Our Staff

Sean Bagshaw   Website

As a staff, we are steadfast in our commitment to protect, defend, and restore Oregon’s high desert alongside our members and supporters. Together with the passion and commitment of a community of advocates thousands strong, the skills and experience of our staff make Oregon Natural Desert Association a respected leader in the public lands conversation at the state and federal levels.

Looking for an email address or phone number? Find our staff contact list at the bottom of the Contact Us page.
Looking for a job? Sign up for our e-newsletter, volunteer with us, or follow us on LinkedIn, to be the first to hear when we have job or internship openings. View current openings on our Careers page.

Our Staff

fact

What defines Oregon’s high desert?

What defines Oregon’s high desert?

Bounded by the Cascade Mountains to the west and the Blue Mountains to the north, Oregon’s high desert covers approximately 24,000 square miles. Annual rainfall in the high desert varies from 5 to 14 inches. The average elevation is 4,000 feet; at 9,733 feet, the summit of Steens Mountain is the highest point in Oregon’s high desert. The terrain of the high desert was mostly formed by a series of lava flows that occurred between 30 and 10 million years ago.

Sources: The Oregon Encyclopedia; Wikipedia  

listen

Owyhee Canyon Swallows Sparrows and Rushing Water

Owyhee Canyon Swallows Sparrows and Rushing Water

voices

Ryan “Dirtmonger” Sylva, ODT thru-hiker 2017

Ryan “Dirtmonger” Sylva, ODT thru-hiker 2017

“To me, it’s a thru-hike in an isolated place that promotes a conversation in land management, ethics and usage. Hiking across a vast and remote landscape and having a random and chance encounter with cowboys and hunters to discuss how ‘all of us’ should treat the land, how we all have a responsibility, no matter our political leanings, really showed me the pulse of the people in rural areas, especially here out west.”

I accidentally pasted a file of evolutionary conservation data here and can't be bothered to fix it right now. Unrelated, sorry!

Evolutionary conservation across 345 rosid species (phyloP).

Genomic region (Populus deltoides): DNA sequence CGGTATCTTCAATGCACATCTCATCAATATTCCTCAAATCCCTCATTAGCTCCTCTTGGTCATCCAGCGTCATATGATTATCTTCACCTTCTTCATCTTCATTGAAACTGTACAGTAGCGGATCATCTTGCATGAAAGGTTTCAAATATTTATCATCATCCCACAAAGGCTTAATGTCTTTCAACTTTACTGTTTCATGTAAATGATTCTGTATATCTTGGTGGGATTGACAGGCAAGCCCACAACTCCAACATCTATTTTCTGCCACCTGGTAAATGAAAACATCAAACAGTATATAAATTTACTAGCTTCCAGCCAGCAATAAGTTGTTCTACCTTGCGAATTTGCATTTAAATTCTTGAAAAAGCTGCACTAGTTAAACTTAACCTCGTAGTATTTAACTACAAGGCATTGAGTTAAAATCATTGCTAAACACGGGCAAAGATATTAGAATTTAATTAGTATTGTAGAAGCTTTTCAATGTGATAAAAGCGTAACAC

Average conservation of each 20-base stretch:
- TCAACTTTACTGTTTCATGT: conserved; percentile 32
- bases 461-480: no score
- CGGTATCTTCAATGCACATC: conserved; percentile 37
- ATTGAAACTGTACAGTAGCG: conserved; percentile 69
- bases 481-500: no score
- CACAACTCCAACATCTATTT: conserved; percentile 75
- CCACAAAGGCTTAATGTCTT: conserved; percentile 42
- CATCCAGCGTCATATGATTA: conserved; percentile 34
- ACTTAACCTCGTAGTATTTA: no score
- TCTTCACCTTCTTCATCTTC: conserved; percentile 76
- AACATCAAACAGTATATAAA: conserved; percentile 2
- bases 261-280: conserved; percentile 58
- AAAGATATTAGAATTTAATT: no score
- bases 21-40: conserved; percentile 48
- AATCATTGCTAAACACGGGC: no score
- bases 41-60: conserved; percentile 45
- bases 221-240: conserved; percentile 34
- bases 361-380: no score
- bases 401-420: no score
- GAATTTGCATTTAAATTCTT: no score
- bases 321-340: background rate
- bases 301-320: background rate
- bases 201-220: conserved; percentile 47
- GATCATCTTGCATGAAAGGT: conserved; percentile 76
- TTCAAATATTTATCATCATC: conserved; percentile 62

Our Seasonal Staff and Interns

Seasonal Staff

Our field technicians and field interns help us with our Sage-Grouse Habitat Monitoring Project, which monitors the implementation of the BLM’s Approved Resource Management Plan Amendment (ARMPA) and ecological health trends on federal lands in eastern Oregon to assess the degree to which public lands are meeting sage-grouse habitat objectives.

Interns

Our wildlands interns spend the summer in the field with ONDA staff and volunteers. Our development interns help ONDA to reach community members interested in getting involved in ONDA’s work by managing ONDA event and publications logistics and representing ONDA at community events. Other students and young professionals join us for a variety of important projects.  

2021 Interns

Lily Pifferini-Carter, Hillis Intern

Isaiah Breckbill, Field Monitoring Intern

 

Tribal Stewards

The Tribal Stewards Program, run with Northwest Youth Corps, offers paid positions to indigenous young adults who spend the summer in the field restoring streams, uplands and trails across Oregon’s desert lands while gaining practical restoration and research experience and exploring conservation career pathways.

The 2021 Tribal Stewards are:

Duane Miller

Audie Davis

Mo Moody

Wesley Scott

Cam Eagle Staff

Parish Cook

Diamond Villalobos